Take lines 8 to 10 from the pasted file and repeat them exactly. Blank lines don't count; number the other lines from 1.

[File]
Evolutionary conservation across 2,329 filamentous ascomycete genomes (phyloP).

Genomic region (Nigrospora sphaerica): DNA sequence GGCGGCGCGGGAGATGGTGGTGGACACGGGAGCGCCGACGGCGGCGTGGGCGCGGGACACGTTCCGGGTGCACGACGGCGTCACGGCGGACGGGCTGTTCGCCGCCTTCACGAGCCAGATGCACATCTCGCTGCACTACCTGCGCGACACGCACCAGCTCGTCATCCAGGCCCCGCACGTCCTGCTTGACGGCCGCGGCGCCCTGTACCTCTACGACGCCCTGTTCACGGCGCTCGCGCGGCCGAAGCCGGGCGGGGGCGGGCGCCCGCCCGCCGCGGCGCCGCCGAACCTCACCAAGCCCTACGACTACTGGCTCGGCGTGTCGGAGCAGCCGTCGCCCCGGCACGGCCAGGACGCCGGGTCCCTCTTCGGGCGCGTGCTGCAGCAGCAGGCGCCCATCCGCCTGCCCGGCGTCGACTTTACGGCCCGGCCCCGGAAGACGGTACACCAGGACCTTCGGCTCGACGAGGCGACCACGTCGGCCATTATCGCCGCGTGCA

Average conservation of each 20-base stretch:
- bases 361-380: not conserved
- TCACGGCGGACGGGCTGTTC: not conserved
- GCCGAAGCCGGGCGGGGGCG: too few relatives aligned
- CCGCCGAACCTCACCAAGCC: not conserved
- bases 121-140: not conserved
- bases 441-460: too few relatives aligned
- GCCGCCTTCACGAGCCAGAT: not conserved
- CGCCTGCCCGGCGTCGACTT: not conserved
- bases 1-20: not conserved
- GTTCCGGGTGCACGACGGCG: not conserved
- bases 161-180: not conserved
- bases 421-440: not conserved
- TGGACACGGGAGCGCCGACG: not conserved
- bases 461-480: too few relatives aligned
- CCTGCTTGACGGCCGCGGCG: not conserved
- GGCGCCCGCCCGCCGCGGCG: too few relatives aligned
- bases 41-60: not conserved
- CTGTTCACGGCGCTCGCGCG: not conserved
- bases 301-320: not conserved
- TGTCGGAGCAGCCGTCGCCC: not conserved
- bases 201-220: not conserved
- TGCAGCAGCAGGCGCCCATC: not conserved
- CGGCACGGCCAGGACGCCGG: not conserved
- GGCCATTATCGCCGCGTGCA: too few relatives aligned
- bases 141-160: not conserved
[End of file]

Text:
- bases 121-140: not conserved
- bases 441-460: too few relatives aligned
- GCCGCCTTCACGAGCCAGAT: not conserved